Working with the variability that we can explain

Working with the Variability that we Can Explain

  • Start with all the variability in the response variables.

  • Replace the original observations with their fitted values from a model employing the environmental variables as explanatory variables (discarding the residual variability).

  • Carry our gradient analysis on the fitted values.

Unconstrained constrained


  • Unconstrained ordination axes correspond to the directions of the greatest variability within the data set.

  • Constrained ordination axes correspond to the directions of the greatest variability of the data set that can be explained by the environmental variables.

Direct gradient analysis

Direct Gradient Analysis

  • Environmental gradients are constructed from the relationship between species environmental variables

  • Three methods:

    • Redundancy Analysis - linear model

    • Canonical (or Constrained) Correspondence Analysis - unimodal model

    • Detrended CCA - modified unimodal model

Dune data unconstrained

Dune Data Unconstrained

Dune data constrained

Dune Data Constrained

Similarity approaches

Similarity approaches

Different types of data

Different types of data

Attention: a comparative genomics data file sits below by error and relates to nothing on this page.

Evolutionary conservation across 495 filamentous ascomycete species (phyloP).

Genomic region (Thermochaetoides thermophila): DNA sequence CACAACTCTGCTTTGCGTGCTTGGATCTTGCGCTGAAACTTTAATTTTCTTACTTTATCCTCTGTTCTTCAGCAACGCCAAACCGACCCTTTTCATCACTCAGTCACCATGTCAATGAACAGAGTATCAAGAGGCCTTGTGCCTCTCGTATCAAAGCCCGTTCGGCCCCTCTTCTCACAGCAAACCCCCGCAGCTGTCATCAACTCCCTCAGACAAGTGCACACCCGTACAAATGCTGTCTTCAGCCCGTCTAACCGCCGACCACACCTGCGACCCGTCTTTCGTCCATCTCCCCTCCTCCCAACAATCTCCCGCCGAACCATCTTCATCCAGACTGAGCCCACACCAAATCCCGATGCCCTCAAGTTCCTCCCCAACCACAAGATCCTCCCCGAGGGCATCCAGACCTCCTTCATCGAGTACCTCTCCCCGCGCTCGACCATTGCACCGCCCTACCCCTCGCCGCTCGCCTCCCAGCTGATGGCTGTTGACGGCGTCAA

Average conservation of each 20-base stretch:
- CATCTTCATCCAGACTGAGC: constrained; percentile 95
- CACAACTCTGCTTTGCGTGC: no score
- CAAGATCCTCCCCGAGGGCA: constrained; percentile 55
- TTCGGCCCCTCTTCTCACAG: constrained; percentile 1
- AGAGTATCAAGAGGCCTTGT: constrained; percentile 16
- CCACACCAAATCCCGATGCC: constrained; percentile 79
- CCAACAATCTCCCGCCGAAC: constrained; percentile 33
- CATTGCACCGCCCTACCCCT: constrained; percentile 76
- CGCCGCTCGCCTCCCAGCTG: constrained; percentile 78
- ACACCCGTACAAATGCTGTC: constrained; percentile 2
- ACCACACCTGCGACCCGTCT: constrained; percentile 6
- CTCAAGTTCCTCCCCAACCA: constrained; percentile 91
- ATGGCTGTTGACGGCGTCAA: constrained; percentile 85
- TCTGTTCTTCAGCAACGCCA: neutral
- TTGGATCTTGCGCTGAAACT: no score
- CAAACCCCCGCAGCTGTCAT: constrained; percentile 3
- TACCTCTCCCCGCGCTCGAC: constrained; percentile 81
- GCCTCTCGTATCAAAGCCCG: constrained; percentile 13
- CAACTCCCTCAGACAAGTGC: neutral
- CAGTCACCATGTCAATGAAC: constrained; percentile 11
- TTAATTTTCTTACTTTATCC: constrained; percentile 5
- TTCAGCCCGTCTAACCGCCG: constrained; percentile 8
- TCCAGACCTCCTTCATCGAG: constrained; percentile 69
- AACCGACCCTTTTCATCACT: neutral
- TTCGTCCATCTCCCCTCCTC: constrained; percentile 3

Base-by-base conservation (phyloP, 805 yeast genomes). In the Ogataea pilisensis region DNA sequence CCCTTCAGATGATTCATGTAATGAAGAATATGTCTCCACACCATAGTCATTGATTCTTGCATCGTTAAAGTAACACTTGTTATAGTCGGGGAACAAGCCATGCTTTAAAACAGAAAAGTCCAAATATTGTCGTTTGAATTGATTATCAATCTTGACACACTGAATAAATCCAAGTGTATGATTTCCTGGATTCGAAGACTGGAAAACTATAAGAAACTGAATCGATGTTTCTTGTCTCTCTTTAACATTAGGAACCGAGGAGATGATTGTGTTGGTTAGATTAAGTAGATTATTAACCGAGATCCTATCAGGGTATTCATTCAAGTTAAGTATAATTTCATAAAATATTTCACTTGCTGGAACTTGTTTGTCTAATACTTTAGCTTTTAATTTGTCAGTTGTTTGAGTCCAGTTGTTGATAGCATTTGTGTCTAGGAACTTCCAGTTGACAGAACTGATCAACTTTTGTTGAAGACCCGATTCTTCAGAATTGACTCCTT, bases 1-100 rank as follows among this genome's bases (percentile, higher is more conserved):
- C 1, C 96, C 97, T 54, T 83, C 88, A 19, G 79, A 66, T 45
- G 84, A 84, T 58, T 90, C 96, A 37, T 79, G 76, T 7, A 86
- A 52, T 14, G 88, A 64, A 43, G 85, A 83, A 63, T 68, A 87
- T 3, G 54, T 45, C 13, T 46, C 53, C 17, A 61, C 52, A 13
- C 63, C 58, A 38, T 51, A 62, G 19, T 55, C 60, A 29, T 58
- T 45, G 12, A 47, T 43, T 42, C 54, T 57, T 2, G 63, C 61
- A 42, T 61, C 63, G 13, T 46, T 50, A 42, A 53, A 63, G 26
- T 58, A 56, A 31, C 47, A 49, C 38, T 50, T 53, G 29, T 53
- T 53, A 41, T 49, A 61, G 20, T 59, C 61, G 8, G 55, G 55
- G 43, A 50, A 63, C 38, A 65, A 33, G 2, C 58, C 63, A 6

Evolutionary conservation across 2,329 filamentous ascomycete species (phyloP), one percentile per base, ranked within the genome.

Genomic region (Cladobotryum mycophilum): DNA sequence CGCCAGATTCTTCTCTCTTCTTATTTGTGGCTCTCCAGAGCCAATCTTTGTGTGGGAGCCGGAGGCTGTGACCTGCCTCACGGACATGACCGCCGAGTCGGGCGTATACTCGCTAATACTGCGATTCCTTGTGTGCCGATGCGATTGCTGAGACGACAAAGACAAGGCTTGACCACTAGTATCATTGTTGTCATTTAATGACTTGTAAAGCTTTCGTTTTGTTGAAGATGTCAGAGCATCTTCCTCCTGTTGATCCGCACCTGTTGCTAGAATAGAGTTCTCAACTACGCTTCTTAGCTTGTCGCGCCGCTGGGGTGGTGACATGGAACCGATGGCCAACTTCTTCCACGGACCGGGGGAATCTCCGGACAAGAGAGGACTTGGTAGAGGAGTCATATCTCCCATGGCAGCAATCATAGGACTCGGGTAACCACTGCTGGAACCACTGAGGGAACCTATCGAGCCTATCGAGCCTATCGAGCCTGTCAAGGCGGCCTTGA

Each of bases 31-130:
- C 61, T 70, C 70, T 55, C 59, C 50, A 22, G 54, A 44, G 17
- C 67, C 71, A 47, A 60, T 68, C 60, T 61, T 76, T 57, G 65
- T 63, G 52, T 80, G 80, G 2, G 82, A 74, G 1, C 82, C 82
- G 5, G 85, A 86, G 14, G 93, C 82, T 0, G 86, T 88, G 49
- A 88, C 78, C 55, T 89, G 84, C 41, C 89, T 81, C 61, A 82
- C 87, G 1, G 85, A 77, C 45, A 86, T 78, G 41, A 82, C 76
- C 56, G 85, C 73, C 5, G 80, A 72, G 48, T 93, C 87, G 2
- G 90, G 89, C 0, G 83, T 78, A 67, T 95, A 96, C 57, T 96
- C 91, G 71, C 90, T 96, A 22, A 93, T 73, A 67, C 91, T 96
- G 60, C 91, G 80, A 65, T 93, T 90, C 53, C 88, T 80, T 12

Continuous data:height

Categorical data

ordered (nominal):growth rate

very slow, slow, medium, fast, very fast

not ordered:fruit colour

yellow, green, purple, red, orange

Binary data:fruit / no fruit

Similarity matrix

Similarity matrix

We define a similarity between units – like the correlation between continuous variables.

(also can be a dissimilarity or distance matrix)

A similarity can be constructed as an average of the similarities between the units on each variable.

(can use weighted average)

This provides a way of combining different types of variables.

Distance metrics





Distance metrics

relevant for continuous variables:


city block or Manhattan

(also many other variations)

Similarity coefficients for binary data









Similarity coefficients for binary data

simple matching

count if both units 0 or both units 1


count only if both units 1

(also many other variants, eg Bray-Curtis)

simple matching can be extended to categorical data

A distance matrix

A Distance Matrix

Uses of distances

Uses of Distances

Distance/Dissimilarity can be used to:-

  • Explore dimensionality in data using Principal coordinate analysis (PCO or PCoA)

  • As a basis for clustering/classification

Uk wet deposition network